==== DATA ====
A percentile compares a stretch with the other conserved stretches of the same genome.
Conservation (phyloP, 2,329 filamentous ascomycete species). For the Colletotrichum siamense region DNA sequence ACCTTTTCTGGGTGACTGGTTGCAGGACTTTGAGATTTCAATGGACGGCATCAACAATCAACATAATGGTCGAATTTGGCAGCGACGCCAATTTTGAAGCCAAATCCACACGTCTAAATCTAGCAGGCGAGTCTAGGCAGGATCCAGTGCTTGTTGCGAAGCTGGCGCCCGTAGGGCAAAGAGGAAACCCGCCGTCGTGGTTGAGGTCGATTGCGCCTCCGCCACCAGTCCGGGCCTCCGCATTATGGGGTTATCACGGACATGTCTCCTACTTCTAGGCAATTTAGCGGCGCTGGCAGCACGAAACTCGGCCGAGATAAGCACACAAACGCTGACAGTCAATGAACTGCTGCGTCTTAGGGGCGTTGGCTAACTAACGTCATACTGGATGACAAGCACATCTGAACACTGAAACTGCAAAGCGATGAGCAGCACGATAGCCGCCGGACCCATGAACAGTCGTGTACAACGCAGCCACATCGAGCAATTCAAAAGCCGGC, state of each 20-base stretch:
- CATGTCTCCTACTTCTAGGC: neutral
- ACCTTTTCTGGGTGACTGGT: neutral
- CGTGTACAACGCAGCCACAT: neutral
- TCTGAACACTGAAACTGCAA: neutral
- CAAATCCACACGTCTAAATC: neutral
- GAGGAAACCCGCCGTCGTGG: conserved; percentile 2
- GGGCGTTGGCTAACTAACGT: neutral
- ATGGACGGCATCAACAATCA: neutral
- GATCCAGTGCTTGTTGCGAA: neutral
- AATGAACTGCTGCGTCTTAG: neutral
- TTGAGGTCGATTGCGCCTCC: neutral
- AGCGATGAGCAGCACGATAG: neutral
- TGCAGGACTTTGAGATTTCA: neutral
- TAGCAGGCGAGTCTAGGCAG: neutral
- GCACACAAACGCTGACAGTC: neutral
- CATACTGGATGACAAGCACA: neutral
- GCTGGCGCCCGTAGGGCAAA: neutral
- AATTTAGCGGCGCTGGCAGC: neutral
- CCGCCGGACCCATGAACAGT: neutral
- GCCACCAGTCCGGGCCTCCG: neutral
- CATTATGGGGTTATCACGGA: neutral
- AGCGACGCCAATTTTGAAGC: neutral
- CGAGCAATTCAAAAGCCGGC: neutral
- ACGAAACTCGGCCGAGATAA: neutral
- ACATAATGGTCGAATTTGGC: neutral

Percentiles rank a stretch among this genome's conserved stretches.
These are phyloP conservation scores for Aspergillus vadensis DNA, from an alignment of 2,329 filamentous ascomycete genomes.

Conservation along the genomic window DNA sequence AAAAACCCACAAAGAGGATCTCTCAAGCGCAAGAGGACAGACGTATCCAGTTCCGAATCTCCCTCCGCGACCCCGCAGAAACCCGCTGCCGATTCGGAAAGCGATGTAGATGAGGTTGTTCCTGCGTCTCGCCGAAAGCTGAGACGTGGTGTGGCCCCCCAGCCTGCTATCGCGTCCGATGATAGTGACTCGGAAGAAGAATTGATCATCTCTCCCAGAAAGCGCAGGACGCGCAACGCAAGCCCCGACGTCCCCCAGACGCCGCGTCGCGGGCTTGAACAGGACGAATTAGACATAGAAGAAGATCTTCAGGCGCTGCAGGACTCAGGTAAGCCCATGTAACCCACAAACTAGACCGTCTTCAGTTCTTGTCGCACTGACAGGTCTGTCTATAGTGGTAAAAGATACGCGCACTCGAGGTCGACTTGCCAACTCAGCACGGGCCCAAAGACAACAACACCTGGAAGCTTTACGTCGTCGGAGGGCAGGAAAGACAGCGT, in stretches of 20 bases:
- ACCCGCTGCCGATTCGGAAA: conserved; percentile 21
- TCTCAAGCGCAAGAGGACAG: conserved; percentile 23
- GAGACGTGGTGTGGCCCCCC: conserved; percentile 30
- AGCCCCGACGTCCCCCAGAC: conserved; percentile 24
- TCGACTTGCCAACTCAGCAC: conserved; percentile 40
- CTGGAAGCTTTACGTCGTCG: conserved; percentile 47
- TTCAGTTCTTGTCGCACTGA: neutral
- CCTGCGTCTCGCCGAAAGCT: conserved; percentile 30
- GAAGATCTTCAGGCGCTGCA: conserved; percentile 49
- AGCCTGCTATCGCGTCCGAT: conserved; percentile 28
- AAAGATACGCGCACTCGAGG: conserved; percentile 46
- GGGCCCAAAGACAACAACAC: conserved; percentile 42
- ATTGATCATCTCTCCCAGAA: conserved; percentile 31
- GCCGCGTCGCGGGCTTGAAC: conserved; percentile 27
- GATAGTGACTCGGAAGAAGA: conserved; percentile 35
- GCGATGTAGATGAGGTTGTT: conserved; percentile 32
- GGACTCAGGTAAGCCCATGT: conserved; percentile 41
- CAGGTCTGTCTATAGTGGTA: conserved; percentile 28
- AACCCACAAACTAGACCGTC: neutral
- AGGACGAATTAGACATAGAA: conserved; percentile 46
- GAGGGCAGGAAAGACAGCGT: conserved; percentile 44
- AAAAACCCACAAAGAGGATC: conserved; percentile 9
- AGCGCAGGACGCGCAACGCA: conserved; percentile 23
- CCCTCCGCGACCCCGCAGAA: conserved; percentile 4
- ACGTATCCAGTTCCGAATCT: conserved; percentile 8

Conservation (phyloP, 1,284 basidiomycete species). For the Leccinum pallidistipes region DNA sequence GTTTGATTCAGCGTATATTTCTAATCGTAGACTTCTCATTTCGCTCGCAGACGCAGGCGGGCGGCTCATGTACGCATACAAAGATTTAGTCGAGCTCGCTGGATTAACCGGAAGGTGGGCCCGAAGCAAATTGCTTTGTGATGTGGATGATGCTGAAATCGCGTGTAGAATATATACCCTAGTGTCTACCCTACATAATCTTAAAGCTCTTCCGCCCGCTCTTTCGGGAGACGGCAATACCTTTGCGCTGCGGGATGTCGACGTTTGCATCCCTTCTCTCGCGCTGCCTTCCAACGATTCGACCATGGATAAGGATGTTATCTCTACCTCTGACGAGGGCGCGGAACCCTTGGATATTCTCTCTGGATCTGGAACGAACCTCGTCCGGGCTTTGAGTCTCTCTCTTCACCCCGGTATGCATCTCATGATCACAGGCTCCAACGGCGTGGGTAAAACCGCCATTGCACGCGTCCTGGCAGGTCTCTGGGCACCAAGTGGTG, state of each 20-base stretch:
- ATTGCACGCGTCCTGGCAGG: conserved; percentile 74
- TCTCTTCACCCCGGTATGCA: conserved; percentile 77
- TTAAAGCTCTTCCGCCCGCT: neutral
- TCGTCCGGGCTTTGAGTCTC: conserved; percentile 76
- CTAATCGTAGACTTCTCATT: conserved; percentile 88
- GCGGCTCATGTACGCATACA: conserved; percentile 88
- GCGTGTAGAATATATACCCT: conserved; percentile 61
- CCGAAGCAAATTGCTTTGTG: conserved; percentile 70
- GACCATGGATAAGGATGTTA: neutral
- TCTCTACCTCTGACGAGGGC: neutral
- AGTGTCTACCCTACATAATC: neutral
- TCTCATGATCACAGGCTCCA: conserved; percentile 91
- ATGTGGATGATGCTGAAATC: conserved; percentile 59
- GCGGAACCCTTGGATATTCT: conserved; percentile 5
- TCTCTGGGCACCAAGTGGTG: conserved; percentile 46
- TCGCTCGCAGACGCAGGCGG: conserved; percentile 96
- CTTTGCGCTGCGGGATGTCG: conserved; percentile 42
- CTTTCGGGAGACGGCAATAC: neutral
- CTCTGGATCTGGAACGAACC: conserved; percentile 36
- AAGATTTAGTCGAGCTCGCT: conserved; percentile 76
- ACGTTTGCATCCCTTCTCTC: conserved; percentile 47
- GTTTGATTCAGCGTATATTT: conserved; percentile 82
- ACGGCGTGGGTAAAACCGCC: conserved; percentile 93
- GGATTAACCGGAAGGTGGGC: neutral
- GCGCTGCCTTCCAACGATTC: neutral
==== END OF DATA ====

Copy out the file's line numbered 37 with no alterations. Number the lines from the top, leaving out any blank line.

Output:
- TTCAGTTCTTGTCGCACTGA: neutral